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The Ivy League: An Artist’s Welding Workshop Covered in Vines in Upstate NY


The Ivy League: An Artist’s Welding Workshop Covered in Vines in Upstate NY

January 29, 2018

A derelict, 19th-century wooden barn is a brilliant place for an artist’s studio. If you add a little love, and a lot of retrofitting, as architects Maria Berman and Brad Horn did for a client who is an artist in New York’s Hudson Valley, an empty barn can become a workspace, wood shop, and art library in no time. (See the Art Studio here.)

But no matter how much the barn has been modernized, it’s no place for welding—a step required for some of the artist’s larger pieces. So when Berman Horn Studio (members of the Gardenista Architect/Designer Directory) was asked to add a separate, indestructible space for welding, they knew immediately how they would make a new concrete workshop complement a 19th-century vernacular: They simply poured concrete walls and a roof in the shape of an old barn.

Photography by Rush Jagoe, courtesy of Berman Horn Studio.

Above: The welding studio is made of reinforced concrete, which first was poured to make three sides of the rectangular base (one side is glass), then poured inside a barn-roof-shaped form in one go.

Pouring the concrete evenly required five individual holes—the small “necks” left over from that process are visible on the studio’s roof line. “Typically, they would be removed,” said architect Maria Berman, “but we decided to leave them both as a remnant of the process of making the building and because they reminded us of the chimneys they resemble. They’re also somehow really cute, which is not what one typically associates with a concrete building.”

Above: Boston ivy grows on the facade. “We always envisioned the building having a significant green component,” said Berman, to integrate it into its bucolic setting. “Initially, we thought about moss, but the sunny location wasn’t conducive to its growth.”

Deciduous Boston ivy, was chosen for “the seasonal diversity of seeing the ivy green out, grow berries, turn colors, and finally shed its leaves in the winter.”

The architects designed a narrow planting bed, a pocket of soil that borders the studio, to give the ivy a spot to  take root. The vine is a strong grower, notes Berman, and needs to be trimmed around doors and windows. (When these photos were taken, the ivy had been growing for about two years.)

Above: At one end of the studio is a gabled wall of gridded steel windows with embedded lights and an operable door. The studio is lighted by two long rows of off-the-shelf fluorescent hanging lights.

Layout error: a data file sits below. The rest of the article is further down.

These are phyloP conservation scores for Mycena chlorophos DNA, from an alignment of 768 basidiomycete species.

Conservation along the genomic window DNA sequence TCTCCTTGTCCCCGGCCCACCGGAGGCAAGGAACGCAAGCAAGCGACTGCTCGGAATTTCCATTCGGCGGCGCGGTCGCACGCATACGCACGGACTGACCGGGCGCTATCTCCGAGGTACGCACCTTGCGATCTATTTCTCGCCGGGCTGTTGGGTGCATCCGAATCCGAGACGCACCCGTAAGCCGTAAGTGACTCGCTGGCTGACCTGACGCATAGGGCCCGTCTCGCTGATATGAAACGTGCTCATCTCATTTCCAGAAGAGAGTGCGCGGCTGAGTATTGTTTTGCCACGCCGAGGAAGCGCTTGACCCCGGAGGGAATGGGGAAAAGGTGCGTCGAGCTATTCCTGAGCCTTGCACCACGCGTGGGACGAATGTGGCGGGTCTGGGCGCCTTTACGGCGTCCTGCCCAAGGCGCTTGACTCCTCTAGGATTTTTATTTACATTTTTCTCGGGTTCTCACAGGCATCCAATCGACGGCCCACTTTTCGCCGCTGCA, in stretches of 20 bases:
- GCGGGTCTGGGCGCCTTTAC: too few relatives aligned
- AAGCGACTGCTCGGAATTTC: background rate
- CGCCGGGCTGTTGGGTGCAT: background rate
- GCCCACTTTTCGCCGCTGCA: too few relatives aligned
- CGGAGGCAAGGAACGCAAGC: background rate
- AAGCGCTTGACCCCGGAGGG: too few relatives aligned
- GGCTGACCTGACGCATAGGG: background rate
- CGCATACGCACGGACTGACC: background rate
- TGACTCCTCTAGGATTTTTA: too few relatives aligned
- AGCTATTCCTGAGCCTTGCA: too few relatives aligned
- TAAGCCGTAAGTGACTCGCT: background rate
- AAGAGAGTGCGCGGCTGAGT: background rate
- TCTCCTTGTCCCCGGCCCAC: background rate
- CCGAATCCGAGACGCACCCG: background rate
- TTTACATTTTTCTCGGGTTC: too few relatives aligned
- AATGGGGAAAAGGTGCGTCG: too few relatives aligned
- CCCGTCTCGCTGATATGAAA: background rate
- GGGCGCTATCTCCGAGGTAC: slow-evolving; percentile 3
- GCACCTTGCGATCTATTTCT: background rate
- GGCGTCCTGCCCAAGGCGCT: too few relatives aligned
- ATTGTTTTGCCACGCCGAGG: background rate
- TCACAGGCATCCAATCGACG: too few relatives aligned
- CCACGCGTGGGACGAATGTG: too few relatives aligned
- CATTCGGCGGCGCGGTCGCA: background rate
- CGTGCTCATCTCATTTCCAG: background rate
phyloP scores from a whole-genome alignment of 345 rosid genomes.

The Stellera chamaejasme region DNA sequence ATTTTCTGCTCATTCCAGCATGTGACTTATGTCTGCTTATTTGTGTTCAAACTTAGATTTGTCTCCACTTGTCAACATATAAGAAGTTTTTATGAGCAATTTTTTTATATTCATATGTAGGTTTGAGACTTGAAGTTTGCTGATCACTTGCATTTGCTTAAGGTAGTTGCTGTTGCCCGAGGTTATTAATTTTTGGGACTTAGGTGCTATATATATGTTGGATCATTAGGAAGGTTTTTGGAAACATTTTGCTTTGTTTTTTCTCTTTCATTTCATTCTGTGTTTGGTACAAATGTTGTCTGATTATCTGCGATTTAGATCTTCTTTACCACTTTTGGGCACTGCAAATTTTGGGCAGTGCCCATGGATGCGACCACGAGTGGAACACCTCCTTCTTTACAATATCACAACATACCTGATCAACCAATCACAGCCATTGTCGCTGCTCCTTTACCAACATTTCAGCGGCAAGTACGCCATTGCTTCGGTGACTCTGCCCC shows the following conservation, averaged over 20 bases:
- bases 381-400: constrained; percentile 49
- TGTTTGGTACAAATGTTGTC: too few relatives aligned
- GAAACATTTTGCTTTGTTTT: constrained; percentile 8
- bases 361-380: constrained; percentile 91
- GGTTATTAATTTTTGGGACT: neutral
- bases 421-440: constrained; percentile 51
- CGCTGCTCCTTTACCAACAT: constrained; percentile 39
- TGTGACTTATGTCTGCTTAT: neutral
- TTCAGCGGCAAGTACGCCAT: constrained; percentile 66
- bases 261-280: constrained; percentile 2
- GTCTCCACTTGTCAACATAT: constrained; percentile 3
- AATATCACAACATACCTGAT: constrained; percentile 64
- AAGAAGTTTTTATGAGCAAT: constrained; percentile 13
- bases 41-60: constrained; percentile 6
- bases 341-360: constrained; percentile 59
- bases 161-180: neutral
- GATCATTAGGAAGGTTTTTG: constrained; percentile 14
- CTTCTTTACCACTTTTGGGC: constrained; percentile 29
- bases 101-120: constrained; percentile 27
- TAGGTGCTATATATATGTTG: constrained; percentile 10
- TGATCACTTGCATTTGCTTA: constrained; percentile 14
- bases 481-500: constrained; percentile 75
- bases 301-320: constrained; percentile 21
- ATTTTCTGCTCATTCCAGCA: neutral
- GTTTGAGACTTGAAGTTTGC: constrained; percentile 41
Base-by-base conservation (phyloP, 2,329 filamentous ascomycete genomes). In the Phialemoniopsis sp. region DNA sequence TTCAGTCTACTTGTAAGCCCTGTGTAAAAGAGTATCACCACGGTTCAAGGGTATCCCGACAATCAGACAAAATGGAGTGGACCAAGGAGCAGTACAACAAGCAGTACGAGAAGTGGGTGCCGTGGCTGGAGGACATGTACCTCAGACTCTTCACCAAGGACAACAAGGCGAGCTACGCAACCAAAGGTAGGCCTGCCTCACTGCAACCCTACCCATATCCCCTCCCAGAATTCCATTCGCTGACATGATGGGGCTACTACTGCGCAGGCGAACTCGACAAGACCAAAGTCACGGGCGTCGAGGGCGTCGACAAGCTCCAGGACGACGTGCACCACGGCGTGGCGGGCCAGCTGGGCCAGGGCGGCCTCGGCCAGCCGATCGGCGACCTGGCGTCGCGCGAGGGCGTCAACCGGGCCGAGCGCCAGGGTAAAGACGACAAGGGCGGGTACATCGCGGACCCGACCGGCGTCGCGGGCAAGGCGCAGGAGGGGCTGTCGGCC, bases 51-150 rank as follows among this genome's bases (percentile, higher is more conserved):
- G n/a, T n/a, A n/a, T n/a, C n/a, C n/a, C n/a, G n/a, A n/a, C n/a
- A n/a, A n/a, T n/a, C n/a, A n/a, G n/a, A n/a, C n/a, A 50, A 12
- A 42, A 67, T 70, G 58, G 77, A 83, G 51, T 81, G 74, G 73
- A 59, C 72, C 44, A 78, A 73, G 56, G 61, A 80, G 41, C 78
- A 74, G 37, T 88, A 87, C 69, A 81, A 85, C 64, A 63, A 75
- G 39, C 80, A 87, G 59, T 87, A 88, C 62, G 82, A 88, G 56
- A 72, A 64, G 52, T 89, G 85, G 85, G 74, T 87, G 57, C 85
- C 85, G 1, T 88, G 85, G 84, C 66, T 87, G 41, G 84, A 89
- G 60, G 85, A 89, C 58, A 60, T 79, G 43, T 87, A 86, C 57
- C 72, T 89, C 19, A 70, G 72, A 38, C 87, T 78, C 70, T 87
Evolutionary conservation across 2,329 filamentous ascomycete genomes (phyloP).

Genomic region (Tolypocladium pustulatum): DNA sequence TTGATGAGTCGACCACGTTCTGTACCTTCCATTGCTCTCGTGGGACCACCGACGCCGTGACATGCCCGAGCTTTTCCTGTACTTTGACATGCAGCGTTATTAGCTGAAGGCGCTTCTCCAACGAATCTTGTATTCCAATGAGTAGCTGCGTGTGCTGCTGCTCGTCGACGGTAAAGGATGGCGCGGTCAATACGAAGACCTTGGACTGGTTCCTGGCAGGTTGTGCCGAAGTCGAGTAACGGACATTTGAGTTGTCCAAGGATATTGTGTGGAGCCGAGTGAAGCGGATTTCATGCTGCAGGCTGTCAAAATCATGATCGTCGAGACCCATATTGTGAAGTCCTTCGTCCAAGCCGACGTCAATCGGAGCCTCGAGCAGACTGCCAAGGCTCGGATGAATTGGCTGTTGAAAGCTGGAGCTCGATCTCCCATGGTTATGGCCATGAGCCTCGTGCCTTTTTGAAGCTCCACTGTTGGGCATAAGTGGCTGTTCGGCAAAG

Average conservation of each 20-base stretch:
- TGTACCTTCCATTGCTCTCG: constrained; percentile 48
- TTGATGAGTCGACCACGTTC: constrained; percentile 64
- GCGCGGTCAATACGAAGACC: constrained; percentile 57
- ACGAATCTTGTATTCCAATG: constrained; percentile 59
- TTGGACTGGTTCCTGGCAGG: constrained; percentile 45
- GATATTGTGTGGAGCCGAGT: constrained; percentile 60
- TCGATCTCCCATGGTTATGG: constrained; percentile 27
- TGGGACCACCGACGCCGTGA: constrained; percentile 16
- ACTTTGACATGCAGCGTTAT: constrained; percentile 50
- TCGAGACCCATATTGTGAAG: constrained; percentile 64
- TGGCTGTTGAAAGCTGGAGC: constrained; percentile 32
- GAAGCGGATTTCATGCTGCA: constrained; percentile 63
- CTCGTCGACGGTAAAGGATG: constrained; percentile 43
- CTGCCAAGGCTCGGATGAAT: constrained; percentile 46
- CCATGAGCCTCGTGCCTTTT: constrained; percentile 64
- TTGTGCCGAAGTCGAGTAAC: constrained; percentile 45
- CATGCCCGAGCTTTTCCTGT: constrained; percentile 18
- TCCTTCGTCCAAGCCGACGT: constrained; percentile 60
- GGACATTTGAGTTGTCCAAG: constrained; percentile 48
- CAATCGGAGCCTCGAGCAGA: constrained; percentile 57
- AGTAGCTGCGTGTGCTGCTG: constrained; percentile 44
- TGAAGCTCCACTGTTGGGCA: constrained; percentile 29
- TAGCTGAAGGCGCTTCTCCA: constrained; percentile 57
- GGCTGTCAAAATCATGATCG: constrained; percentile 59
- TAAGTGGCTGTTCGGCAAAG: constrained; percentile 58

Above: Small holes on the studio’s interior walls mark the places where the concrete form was tied together during the pouring process.
Above: Steel hooks and bars keep shop tools like clamps and rulers in place. Exposed copper tubing is beautiful and necessary: It carries pressurized air for cleaning shop surfaces and materials.
Above: The concrete welding shed is located behind the larger studio, wood shop, and art archive housed in an old barn remodeled by Berman Horn.
Above: “The ivy softens the concrete of the building, but in a way makes it more apparent in the places where it remains visible,” said Berman.
Above: To encourage the ivy, Berman Horn anchored a grid of stainless steel wire to the exterior walls to create a trellis for the vines.
Above: The trellis was necessary in the beginning, said Berman, “but the ivy found its way pretty quickly.”
Above: Because Boston ivy attaches to a surface “via small suckers along its branches, rather than roots that dig into the material,” explained Berman, it’s not destructive to the surface.
Above: The ivy cover forces the studio to shift with the seasons: Boston ivy leaves “become a vibrant purple red in the fall, and the bare ivy branches on the concrete are also beautiful in winter,” said Berman.
Above: “We love the constant push pull between the organic qualities of the ivy and the stark strength of the concrete,” said Berman.

For more petite enclosures, see:

Finally, get more ideas on how to plant, grow, and care for various vines and climbers with our Vines & Climbers: A Field Guide.

Additionally, get more ideas on how to successfully plant, grow, and care for ivy with our Ivy: A Field Guide.

Finally, get more ideas on how to plant, grow, and care for various ground cover plants with our Ground Covers: A Field Guide.

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